Berit Johansen, a professor of biology at Norwegian University of Science and Technology, Ingerid Arbo and Hans-Richard Brattbakk fed slightly overweight people different diets and studied the effect of the diet on gene expression.
Gene expression describes the process in which information from a gene's DNA sequence is translated into a substance, like a protein, that is used in a cell's structure or function.
"We have found that a diet with 65 percent carbohydrates, which often is what the average Norwegian eats in some meals, causes a number of classes of genes to work overtime," Johansen said in a statement. "This affects not only the genes that cause inflammation in the body, which was what we originally wanted to study, but also genes associated with development of cardiovascular disease, some cancers, dementia, and type 2 diabetes -- all the major lifestyle-related diseases."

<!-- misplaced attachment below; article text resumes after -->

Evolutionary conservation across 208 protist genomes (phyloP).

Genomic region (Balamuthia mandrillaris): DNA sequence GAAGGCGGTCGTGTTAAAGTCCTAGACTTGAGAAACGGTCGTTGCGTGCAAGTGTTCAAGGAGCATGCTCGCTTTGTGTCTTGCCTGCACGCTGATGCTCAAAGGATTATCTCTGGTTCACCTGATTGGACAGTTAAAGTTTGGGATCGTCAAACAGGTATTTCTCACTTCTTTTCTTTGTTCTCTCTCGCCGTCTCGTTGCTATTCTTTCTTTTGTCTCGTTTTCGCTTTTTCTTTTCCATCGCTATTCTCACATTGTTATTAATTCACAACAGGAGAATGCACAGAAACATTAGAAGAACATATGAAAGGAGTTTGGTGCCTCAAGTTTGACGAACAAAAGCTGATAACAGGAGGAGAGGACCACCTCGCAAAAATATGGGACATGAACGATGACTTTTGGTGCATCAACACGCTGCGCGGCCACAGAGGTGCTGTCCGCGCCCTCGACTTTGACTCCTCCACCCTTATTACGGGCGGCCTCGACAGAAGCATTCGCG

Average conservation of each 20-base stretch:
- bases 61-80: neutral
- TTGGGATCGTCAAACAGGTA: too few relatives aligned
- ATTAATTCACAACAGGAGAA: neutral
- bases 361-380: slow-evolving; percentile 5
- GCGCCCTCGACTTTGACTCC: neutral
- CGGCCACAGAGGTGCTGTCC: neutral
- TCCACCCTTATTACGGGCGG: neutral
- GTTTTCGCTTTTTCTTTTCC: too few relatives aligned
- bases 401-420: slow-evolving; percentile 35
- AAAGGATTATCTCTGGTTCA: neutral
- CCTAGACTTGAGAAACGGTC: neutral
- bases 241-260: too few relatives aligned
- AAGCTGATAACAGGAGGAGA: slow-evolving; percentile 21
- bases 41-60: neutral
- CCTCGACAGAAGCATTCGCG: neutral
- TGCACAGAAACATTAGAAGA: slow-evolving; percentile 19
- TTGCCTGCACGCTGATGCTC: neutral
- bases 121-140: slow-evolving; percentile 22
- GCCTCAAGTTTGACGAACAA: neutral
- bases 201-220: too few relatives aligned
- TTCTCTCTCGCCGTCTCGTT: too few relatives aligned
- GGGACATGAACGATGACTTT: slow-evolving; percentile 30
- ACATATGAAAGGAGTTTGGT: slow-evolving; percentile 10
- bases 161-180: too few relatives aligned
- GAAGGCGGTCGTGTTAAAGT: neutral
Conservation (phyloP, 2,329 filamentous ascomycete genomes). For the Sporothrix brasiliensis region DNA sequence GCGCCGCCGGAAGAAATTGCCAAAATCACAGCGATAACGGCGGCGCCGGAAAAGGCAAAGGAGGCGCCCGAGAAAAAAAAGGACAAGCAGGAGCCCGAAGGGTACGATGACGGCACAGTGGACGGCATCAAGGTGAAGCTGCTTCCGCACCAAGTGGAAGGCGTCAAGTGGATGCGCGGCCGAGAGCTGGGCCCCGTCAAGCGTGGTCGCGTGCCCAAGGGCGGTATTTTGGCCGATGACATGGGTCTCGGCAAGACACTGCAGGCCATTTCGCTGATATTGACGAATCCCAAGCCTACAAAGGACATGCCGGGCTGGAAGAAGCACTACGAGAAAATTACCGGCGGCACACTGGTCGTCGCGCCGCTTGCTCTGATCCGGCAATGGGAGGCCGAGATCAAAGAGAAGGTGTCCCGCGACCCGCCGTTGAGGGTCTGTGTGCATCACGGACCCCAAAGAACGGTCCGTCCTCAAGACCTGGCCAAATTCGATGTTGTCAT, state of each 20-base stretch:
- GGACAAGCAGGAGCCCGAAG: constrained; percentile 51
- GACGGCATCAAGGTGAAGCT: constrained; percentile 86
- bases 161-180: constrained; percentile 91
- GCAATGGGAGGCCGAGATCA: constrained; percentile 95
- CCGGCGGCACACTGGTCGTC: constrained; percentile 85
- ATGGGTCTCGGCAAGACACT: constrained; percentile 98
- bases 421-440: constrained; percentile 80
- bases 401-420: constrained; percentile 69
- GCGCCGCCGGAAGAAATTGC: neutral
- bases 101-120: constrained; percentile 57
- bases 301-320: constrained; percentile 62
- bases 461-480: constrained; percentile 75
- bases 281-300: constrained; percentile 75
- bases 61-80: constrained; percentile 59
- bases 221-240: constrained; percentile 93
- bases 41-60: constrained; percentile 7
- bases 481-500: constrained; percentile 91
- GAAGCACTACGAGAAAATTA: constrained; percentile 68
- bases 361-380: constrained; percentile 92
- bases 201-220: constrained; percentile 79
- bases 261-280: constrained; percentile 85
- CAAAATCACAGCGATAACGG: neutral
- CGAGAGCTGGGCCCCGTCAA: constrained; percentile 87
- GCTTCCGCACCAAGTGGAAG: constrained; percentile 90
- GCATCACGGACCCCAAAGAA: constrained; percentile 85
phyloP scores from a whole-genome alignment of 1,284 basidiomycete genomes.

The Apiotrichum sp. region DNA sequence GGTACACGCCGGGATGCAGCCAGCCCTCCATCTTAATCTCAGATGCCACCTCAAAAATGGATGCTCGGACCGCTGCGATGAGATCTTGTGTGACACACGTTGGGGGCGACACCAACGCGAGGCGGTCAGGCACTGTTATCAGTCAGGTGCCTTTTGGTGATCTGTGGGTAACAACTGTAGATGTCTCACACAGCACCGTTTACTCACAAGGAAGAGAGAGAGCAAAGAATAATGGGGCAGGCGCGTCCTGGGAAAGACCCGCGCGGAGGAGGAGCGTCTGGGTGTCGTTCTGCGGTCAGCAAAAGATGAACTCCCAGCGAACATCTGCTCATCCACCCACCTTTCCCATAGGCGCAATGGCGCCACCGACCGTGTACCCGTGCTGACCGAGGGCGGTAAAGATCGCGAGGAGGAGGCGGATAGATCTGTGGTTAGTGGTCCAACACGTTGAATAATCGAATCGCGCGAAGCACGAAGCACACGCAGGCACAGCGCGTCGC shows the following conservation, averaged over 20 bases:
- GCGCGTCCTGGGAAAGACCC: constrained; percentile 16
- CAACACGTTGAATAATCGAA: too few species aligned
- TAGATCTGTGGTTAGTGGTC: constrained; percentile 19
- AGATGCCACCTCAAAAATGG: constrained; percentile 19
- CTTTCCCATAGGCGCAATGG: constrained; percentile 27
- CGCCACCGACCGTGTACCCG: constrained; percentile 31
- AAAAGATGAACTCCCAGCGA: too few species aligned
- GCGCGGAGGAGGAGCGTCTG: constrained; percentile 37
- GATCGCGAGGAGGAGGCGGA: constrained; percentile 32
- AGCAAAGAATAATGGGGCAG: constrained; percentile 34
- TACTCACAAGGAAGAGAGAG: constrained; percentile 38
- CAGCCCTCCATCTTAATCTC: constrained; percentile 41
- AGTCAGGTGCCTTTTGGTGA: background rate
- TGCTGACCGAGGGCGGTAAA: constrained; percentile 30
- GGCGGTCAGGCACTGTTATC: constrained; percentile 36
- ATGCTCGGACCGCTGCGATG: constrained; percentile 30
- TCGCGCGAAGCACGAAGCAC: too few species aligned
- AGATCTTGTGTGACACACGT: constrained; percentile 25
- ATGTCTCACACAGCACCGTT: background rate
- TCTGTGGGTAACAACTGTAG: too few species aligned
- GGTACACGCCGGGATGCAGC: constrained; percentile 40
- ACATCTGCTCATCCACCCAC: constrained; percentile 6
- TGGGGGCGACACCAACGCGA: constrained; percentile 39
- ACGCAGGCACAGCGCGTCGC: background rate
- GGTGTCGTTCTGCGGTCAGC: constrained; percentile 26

Each study participant was able to be his or her own control person -- each was allowed to go on both diets, with a one-week break in between the diets. Half began with one diet, while the rest started with the other.
One diet had 65 percent of calories from carbohydrates, 15 percent from protein and 20 percent from fat, the second diet was half carbs with twice as much protein and fat as in the first diet, the researchers said.
"Both low-carb and high-carb diets are wrong," Johansen said. "But a low-carb diet is closer to the right diet. A healthy diet shouldn't be made up of more than one-third carbohydrates -- up to 40 percent of calories -- in each meal, otherwise we stimulate our genes to initiate the activity that creates inflammation in the body."
Britney Spears on kissing Ryan Gosling, Justin Timberlake in the Mickey Mouse Club
Kate Moss Playboy shoot is classic Playboy, classic Kate